Clusters of the virus are increasingly concentrated in younger members of the population, now that nearly 70% of people older than 75 are vaccinated in some counties, said Dr. Josh Meyerson, the medical director for three local health departments in the northern Lower Peninsula.

Michigan State University launches a student-only vaccine clinic

Apr 9, 2021
Michigan State Spartans
Emma Winowiecki / Michigan Radio

Michigan State University is launching a student only vaccine clinic beginning Friday. 3,000 doses of the Johnson & Johnson vaccine are being made available to students by appointment only.

Mary Stout is a senior at MSU and the director of Health, Safety and Wellness for the undergraduate student government at the university. She says she’s encouraged by the university’s focus on accessibility.

Gretchen Whitmer wearing black mask in pink coat receives shot from doctor in white coat.
State of Michigan

Michigan is facing some of the nation’s worst COVID-19 numbers. Governor Gretchen Whitmer acknowledges it’s becoming harder to get a restriction-weary public to follow health orders.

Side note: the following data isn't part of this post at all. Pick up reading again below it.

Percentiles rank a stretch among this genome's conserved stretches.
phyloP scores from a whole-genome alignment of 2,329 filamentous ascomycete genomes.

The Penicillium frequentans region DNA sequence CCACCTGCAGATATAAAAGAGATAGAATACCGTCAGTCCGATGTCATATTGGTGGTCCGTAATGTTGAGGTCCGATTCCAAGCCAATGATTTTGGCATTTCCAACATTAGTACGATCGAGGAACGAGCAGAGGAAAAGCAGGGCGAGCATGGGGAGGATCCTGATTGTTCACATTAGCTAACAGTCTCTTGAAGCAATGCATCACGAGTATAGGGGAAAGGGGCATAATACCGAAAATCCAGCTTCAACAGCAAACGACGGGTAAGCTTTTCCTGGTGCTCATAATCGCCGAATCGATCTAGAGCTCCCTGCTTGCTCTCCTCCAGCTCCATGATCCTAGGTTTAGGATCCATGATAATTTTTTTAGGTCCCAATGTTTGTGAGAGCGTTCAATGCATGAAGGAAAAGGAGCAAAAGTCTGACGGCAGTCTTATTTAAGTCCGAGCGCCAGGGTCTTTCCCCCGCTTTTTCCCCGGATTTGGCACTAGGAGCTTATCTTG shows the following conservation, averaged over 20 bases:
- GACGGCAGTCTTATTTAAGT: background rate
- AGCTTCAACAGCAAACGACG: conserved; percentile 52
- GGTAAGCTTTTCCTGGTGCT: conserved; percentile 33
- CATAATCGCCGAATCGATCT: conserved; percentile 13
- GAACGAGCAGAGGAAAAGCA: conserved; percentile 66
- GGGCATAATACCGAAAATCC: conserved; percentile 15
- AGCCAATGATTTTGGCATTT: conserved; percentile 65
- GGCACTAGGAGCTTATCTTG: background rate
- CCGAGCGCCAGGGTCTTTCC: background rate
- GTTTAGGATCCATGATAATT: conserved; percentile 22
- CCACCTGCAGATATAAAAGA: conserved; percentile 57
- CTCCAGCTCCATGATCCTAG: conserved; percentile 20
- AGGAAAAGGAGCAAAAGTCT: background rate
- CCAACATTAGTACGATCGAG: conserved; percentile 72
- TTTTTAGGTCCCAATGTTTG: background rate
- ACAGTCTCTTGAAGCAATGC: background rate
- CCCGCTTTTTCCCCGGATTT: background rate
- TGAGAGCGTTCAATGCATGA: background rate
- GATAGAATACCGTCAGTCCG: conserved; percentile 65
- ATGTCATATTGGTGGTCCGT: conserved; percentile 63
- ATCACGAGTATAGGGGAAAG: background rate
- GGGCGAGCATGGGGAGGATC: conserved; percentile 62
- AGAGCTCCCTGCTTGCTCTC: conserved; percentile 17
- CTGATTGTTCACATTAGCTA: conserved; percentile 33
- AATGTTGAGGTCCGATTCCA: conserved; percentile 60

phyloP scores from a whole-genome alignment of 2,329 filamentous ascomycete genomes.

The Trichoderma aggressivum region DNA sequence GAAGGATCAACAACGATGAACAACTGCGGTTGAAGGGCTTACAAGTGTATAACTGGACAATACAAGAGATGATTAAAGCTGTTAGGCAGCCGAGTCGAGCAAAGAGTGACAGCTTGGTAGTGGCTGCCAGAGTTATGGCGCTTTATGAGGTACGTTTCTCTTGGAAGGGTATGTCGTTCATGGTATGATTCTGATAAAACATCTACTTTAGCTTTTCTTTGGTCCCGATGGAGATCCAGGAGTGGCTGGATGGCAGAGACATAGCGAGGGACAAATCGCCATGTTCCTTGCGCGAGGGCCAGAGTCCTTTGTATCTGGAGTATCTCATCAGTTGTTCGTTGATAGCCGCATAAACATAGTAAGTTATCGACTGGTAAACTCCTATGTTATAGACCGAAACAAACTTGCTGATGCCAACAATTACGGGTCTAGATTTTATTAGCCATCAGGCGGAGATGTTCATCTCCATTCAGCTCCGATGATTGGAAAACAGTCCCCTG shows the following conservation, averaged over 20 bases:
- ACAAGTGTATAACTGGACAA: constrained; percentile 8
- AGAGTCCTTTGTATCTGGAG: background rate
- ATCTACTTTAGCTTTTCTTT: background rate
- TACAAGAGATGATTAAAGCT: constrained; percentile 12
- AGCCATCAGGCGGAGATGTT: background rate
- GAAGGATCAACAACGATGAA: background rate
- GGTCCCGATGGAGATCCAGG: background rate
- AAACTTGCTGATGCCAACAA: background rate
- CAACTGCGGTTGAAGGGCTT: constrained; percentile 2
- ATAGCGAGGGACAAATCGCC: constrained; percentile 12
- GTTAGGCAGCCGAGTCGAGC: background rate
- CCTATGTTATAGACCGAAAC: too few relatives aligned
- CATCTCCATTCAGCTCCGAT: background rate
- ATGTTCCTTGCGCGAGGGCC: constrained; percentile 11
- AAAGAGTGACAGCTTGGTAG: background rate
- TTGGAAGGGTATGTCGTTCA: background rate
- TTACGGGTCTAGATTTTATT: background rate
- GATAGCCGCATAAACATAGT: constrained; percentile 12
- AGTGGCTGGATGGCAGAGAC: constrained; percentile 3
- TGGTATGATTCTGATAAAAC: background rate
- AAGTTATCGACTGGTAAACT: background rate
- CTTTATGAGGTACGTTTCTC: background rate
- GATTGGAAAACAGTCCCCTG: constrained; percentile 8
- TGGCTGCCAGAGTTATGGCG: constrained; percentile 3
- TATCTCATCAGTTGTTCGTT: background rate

So, instead, she’s trying to persuade vaccine skeptics to get their shots.

Several Michigan hospitals postpone surgical procedures because of COVID-19 surge

Apr 8, 2021
Katherine Raymond / Michigan Radio

As a third, intense coronavirus wave bears down on Michigan, several hospital leaders from around the state said Thursday they have no choice but to postpone some surgical procedures to ensure they have the capacity to care for the crush of sick COVID-19 patients coming through their doors.


Michigan continues to lead the country in dismal COVID-19 indicators, according to a Wednesday update by the state's Department of Health and Human Services. The state update used data as of April 3.